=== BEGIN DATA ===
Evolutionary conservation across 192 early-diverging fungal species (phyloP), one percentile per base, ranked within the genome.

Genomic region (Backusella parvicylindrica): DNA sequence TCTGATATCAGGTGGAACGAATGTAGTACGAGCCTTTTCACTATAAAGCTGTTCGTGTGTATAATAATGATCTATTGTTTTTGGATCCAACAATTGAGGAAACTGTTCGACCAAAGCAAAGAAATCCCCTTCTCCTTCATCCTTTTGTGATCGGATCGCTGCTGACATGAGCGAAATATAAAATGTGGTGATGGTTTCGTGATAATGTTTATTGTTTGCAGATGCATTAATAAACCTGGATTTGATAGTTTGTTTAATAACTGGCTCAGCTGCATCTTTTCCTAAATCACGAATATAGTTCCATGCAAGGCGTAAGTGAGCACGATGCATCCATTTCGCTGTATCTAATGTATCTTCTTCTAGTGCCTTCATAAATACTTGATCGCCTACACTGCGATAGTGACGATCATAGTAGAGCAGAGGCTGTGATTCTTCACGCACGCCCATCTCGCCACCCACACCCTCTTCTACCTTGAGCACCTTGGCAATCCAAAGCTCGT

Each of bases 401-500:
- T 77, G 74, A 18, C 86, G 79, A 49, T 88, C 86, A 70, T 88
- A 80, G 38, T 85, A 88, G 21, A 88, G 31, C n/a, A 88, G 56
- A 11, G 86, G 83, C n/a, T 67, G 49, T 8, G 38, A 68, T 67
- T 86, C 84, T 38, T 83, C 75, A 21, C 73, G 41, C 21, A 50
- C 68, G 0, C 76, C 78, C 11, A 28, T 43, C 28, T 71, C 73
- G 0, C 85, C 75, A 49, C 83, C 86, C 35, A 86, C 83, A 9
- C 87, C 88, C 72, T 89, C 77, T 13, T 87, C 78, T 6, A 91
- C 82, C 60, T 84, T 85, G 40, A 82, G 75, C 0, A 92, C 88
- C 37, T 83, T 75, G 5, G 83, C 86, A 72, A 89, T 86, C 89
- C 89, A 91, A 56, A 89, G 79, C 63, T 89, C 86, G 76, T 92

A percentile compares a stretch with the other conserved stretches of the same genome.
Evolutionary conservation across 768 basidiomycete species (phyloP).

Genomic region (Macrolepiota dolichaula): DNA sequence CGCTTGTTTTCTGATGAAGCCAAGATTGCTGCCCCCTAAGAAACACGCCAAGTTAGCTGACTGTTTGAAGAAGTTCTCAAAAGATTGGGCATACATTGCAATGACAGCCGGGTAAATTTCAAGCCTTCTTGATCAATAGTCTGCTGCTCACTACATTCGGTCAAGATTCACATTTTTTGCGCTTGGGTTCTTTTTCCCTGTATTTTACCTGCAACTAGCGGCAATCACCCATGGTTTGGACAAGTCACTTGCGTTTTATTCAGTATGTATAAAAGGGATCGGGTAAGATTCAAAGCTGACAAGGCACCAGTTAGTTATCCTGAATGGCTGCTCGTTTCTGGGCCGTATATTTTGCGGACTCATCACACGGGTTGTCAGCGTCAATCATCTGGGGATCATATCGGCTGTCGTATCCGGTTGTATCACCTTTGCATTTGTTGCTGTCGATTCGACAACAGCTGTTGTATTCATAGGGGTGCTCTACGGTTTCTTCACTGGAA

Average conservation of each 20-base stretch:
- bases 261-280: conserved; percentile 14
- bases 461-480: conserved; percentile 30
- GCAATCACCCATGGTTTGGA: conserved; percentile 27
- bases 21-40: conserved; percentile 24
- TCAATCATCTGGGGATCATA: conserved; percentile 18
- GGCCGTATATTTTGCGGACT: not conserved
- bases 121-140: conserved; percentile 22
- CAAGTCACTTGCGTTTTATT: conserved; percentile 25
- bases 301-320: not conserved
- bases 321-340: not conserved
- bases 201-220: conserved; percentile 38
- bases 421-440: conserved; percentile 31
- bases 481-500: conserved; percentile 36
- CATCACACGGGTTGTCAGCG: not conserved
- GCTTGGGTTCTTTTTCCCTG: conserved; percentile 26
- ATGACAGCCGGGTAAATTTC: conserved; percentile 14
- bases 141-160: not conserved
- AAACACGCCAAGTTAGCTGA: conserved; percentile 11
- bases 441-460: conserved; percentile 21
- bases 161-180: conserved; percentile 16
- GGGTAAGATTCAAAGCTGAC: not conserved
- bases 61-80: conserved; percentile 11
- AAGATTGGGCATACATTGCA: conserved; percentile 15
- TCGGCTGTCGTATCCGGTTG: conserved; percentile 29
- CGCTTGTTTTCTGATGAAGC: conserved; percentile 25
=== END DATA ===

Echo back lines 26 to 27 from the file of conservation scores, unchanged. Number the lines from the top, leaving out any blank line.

- bases 301-320: not conserved
- bases 321-340: not conserved